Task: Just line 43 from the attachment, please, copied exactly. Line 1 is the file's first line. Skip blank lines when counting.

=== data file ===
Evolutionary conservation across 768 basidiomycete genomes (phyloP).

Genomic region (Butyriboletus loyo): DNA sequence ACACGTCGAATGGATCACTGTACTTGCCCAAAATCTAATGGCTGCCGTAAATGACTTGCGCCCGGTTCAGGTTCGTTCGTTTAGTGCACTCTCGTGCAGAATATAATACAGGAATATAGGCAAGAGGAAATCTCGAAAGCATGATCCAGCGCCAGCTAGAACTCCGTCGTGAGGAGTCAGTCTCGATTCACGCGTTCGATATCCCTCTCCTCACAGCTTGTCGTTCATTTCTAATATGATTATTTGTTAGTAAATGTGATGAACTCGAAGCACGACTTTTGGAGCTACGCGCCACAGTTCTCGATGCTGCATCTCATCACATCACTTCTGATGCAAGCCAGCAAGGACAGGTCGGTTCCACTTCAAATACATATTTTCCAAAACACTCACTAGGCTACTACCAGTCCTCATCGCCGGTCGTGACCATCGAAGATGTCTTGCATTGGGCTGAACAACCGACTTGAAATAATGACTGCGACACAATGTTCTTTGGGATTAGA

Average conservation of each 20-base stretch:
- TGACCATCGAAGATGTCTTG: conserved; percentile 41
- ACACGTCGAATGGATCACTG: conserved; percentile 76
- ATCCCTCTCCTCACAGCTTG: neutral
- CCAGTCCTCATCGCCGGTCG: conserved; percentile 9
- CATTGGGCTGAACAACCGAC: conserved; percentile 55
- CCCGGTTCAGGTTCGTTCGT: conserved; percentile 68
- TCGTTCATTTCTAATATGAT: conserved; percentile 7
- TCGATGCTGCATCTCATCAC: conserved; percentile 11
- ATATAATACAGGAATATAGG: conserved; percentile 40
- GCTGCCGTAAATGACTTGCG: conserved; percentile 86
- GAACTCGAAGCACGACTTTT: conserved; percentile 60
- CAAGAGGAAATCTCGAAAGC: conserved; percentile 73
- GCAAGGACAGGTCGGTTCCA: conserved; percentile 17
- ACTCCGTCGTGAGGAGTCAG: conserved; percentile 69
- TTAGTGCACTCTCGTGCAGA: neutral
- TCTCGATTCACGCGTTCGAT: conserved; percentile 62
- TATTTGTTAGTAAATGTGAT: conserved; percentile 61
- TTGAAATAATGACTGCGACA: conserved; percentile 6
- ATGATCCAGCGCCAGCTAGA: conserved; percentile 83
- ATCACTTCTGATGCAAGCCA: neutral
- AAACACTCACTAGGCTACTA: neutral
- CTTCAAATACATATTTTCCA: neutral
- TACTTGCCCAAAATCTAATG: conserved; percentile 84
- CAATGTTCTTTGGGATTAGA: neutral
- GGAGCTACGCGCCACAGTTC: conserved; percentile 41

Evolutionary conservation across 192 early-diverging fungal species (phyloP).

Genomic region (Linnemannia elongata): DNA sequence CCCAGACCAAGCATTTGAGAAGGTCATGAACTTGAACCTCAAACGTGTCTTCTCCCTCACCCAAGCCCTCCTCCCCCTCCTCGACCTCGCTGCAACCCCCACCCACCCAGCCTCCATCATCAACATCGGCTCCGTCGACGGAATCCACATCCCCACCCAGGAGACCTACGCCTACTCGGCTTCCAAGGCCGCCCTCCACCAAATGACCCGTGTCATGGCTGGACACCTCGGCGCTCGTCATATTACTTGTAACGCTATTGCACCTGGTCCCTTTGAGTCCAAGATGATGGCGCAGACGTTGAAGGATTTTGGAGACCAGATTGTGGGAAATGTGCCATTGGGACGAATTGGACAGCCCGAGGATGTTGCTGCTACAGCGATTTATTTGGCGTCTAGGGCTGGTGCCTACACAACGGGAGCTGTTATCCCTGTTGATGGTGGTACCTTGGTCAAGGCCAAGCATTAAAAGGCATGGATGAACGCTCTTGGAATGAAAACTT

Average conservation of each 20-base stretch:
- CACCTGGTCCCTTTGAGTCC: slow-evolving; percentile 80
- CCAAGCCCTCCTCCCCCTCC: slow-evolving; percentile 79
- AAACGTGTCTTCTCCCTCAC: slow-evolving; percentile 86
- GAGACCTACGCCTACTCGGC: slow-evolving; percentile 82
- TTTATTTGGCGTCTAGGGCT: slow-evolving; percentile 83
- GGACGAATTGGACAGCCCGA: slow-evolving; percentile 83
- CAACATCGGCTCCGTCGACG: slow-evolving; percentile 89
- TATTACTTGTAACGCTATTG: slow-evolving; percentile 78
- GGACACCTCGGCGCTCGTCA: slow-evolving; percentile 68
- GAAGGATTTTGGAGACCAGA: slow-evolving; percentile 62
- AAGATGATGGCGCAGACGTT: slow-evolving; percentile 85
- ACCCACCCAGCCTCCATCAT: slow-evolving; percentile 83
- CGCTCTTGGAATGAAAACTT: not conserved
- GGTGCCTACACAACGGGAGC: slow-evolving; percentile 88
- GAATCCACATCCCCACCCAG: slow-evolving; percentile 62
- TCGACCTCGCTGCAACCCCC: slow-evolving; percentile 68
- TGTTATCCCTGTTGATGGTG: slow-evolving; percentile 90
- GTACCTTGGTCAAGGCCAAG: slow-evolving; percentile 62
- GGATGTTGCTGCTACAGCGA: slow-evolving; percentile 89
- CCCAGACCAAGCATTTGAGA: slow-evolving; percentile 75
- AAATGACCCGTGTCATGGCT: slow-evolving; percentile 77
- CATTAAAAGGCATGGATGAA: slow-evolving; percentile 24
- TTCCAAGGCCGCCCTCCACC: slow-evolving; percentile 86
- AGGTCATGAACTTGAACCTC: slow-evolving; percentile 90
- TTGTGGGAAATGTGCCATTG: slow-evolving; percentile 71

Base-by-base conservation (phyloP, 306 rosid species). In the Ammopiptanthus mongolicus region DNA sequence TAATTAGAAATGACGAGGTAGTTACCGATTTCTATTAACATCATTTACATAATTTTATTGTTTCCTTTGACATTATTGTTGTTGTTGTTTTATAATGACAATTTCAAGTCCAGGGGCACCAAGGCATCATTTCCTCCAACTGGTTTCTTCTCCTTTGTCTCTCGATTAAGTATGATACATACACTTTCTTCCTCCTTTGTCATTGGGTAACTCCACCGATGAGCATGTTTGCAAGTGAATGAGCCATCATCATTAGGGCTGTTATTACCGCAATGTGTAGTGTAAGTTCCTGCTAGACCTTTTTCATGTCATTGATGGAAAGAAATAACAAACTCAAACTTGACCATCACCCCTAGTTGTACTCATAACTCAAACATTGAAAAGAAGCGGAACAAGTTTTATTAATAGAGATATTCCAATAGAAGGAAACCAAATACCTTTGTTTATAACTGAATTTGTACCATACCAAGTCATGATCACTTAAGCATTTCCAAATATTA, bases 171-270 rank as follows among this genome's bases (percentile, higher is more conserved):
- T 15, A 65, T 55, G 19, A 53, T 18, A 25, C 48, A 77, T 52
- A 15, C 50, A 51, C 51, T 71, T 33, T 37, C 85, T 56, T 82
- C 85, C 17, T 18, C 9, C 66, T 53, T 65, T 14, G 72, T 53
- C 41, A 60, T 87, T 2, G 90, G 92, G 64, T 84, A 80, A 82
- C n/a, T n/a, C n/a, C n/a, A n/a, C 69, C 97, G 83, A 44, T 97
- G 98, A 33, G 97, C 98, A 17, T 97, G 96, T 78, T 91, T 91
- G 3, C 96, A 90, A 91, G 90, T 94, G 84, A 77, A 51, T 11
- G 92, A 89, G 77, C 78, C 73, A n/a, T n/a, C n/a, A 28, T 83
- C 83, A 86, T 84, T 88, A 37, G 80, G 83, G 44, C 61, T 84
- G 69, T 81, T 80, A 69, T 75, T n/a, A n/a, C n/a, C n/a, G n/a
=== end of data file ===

- ACCCACCCAGCCTCCATCAT: slow-evolving; percentile 83